Great Composers of India Honored
On the morning of Saturday, February 14, the auditorium of the Hindu Temple of Atlanta at Riverdale buzzed with the voices of young children and their parents, as they got ready to honor the illustrious composers of Carnatic music on the occasion of Great Composers’ Day. The Carnatic Music Association of Georgia (CAMAGA) has been organizing Great Composers’ Day for over a decade. The annual event, which began as a half-day affair with about 30 participants, now attracts over 200 singers, and goes on for two full days. Great Composers’ Day celebrates the work of the four great composers of the Carnatic music tradition — Purandaradasa, Tyagaraja, Shyama Sastry and Muttuswamy Dikshitar.
The festival began promptly at 8:30 a.m., with individual performances by children, followed by a group rendition of the Pancharatna kritis, or the five gems of Saint Tyagaraja. The Pancharatna rendition was reminiscent of the singing and rituals performed during the famous Tyagaraja Aradhana celebrations in Thiruvaiyaru, Tamil Nadu.
After the Pancharatna kritis, the younger participants resumed their individual performances. The singers, most of whom were children born and brought up in this country, demonstrated not only talent, but also a laudable interest in preserving the culture and heritage of India.
The second day of the festival began with the staging of a dance drama titled “Tyagaraja”, which depicted the life of Saint Tyagaraja. Kudos to Syam Yellamraju, the organizer, for assembling such a talented set of actors and the mammoth effort he and his troupe put into highlighting the life of the great composer. Easwar Prasad, who acted as Tyagaraja, gave a wonderful performance and Sridhar, who danced to some of the lyrics, was excellent in his abhinaya and footwork.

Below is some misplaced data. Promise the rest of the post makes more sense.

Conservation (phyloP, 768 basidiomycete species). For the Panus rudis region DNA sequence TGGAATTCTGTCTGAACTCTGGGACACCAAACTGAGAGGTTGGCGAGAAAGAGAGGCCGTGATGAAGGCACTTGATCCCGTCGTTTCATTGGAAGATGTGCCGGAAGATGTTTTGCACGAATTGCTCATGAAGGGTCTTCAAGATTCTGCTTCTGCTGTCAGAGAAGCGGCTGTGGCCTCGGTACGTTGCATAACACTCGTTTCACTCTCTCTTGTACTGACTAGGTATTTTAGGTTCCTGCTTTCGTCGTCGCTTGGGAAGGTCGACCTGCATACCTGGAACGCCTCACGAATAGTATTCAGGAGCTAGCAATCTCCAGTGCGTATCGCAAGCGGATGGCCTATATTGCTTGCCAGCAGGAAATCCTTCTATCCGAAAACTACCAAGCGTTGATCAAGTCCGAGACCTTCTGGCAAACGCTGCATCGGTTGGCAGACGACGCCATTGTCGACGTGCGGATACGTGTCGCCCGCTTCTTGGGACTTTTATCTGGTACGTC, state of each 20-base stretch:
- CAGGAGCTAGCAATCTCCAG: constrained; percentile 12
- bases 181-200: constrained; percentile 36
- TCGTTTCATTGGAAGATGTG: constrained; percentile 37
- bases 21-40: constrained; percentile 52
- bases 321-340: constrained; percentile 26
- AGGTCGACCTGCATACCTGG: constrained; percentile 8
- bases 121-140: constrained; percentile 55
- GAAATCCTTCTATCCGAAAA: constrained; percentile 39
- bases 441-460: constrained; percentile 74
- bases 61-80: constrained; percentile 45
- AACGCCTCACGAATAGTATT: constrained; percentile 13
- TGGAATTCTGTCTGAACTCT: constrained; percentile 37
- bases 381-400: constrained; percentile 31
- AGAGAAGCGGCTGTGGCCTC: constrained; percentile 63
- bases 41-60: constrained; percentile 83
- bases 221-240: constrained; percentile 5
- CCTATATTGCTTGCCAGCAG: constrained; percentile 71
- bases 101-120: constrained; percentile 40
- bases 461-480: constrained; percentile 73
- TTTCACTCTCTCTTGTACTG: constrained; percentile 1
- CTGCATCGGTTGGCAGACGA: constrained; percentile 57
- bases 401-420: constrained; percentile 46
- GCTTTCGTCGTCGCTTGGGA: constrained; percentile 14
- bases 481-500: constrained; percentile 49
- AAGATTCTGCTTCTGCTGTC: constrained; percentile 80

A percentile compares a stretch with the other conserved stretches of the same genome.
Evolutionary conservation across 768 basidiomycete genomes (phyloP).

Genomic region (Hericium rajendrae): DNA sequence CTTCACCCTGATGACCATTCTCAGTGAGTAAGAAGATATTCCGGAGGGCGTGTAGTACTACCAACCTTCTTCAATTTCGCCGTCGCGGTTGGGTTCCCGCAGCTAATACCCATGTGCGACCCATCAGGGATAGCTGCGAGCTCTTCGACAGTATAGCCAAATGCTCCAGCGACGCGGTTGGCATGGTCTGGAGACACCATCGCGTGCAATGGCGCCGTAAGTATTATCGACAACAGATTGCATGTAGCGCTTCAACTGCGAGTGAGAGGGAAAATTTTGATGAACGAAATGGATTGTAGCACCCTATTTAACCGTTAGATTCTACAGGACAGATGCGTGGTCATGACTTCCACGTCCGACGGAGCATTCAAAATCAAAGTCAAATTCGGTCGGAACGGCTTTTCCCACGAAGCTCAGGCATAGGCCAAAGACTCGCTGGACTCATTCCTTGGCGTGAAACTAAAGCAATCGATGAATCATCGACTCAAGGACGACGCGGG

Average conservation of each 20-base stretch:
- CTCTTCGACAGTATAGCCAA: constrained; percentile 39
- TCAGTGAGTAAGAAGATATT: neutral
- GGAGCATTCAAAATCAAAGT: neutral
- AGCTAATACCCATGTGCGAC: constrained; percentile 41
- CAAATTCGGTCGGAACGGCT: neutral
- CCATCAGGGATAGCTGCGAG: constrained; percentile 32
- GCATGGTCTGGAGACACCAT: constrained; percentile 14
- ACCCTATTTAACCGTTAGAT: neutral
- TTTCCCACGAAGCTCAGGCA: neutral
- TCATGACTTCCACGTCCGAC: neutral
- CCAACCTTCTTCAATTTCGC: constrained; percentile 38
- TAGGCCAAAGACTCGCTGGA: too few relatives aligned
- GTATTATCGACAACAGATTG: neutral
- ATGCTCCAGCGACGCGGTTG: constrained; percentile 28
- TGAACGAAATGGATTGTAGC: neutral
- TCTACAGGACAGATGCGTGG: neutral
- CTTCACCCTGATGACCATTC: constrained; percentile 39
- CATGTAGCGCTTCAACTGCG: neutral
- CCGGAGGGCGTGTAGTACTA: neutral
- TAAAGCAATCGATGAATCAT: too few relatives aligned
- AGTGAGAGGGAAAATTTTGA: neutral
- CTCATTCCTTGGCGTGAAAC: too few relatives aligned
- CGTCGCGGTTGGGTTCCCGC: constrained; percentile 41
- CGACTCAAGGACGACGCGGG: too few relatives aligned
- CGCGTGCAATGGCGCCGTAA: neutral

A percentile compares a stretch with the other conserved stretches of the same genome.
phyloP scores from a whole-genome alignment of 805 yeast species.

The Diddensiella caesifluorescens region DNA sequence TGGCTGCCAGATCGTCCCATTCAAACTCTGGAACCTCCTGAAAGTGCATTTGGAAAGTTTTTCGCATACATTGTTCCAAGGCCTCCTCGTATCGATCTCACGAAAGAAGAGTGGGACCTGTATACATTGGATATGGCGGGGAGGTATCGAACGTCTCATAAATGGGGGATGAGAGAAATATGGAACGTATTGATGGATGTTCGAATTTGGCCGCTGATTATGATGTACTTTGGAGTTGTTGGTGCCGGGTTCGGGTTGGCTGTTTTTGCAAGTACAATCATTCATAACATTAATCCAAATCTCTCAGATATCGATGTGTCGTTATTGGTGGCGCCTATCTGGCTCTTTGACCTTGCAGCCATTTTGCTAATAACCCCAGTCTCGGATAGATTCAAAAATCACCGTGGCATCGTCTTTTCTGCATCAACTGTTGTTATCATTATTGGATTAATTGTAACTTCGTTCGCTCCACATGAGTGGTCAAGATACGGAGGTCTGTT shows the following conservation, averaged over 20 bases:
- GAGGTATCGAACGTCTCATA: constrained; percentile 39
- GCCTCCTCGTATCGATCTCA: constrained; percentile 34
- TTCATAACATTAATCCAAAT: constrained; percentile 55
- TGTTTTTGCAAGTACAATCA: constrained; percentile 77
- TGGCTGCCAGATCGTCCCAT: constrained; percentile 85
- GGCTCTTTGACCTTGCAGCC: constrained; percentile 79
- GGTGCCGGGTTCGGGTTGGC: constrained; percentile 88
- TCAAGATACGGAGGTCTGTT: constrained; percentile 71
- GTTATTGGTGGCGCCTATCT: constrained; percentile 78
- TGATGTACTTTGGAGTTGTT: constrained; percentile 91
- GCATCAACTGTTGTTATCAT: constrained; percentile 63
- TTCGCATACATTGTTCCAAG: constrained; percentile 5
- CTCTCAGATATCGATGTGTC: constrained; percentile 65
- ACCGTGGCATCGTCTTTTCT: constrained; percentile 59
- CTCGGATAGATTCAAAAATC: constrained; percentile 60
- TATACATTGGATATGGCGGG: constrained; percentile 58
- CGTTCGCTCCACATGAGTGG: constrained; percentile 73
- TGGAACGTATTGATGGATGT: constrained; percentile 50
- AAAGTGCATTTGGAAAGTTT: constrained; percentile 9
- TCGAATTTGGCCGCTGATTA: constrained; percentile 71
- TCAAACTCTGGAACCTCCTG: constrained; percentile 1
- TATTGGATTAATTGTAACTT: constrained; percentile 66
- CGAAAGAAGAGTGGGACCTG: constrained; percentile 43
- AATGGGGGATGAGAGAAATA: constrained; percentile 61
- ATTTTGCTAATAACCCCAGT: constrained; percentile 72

After performances that ran totally to over 23 hours, the event ended with the group rendering of the Utsava Sampradaya and Divya Nama Kritis and a final arathi by the priest. The Utsava Samparadaya Kritis describe the wedding ceremony of Lord Sri Rama and his consort, Sita.
Dr. Kalpana was the master of ceremonies. Mrs. Usha Balakrishnan led the group singing.
IACA’s Indian Republic Day Celebration
Although India became independent on August 15, 1947, it did not have a permanent Constitution until January 26, 1950. After long deliberations that lasted for 166 days, India’s Constituent Assembly adopted a Constitution for the country on January 26, 1950, making it a truly sovereign state. This day is celebrated every year as the Republic Day of India.
The largest celebration takes place in India’s capital, New Delhi, where the festivity is marked by grandeur, with spectacular parades by the different regiments of the Indian military in the presence of the President of India.
The Indian American Cultural Association (IACA) celebrated the occasion at its center in Smyrna, Georgia, with fanfare on the crisp winter morning of January 31. The mood was jubilant and many attendees showed up attired in colorful traditional Indian clothing.
Chand Akkineni, the program organizer, kicked off the event with opening remarks, introducing Sucheta Rawal, a community leader, who was emceeing the event, and Dr. Anantha Kamath, the newly elected President of IACA. Dr. Kamath talked about various initiatives taken by his team to bring younger generations of Indians to IACA. Mr. Tushar Sanghvi, the immediate past Chairman, introduced the guest of honor, Air Commodore A.I. Mehta, a high-ranking Indian Air Force officer who has served India for many years and was in the United States on an official trip. Cdre Mehta, who spoke about India’s growing military capabilities and preparedness unfurled the Indian and U.S. flags. The Indian and American national anthems were sung in chorus, led by Ms. Supriya Sreedharan.
The cultural program that followed featured music and songs depicting the richness and diversity of Indian culture. The star performers were Neera Bahl, Mehak Shah and her students, Smitha and Pallavi Rallapalli. Dr. Paddy Sharma, Chairman of
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